As described above, the liquid supplying device, i.e., the first embodiment of the invention, is provided for both the developers 128 and 129. The liquid supplying device will be described with reference to FIG. 3.

As shown in FIG. 3, the liquid supplying device comprises a branch pipe 158 for supplying the developing liquid to the first nozzle N1 of the first developer 128. The branch pipe 158 is connected at one end to the first nozzle N1 of the first developer 128 by a valve 160. The other end of the branch pipe 158 is connected to a supply pipe 162. The supply pipe 162 is connected to a tank 170 which contains the developing liquid. A heat exchanger 164, a filter 166 and a flow rate adjuster 168 are provided on the supply pipe 162. The heat exchanger 164 is designed to maintain the developing liquid at a prescribed temperature such as 23 C. The filter 166 is provided to remove impurities from the developing liquid. The flow rate adjuster 168 is used to adjust the flow rate of the liquid to a desired value.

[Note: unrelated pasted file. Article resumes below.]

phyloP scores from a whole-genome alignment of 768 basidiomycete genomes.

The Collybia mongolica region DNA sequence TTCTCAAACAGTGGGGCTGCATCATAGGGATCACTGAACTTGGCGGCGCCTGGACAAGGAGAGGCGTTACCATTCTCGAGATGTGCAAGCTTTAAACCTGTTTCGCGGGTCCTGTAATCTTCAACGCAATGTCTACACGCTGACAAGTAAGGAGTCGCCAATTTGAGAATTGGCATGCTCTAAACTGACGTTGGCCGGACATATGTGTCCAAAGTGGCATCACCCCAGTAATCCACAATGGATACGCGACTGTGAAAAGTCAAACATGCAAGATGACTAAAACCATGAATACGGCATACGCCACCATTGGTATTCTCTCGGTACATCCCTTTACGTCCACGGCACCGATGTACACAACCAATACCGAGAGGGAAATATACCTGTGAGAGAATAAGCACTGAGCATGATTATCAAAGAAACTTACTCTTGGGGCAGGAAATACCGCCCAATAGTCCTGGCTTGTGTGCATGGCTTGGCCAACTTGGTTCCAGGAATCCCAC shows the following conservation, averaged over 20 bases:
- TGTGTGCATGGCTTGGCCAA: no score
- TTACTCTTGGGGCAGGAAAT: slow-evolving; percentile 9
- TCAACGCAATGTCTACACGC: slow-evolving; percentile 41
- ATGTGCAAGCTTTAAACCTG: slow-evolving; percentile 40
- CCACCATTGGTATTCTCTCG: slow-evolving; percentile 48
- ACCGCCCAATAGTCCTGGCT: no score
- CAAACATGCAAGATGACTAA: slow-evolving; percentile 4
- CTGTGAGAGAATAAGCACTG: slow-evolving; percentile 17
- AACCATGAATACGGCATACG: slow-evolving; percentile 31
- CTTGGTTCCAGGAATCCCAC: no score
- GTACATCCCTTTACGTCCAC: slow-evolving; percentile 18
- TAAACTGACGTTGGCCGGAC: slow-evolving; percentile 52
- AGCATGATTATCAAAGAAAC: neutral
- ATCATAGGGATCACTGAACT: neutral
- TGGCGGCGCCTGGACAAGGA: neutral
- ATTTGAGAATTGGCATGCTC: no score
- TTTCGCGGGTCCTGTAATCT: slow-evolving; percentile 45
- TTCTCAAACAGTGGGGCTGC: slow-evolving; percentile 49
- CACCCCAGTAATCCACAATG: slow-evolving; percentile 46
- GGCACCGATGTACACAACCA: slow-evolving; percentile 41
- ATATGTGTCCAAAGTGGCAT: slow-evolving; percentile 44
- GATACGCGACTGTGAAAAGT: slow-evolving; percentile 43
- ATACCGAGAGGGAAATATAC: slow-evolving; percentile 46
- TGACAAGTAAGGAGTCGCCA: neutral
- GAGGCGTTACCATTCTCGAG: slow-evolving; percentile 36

A branch pipe 172 is connected at one end to a valve 174, for supplying the developing liquid to the first nozzle N1 of the second developer 129. The other end of the branch pipe 172 is connected to the supply pipe 162 which is connected to the tank 170. Thus, the heat exchanger 164, filter 166 and flow rate adjuster 168, all provided on the supply pipe 162, are used to supply the developing liquid, not only to the nozzle N1 of the first developer 128 but also to the nozzle N1 of the second developer 129. The valves 160 and 174 are controlled by means of the controller 138, such that the value 160 is opened while the valve 174 is closed, and vice versa.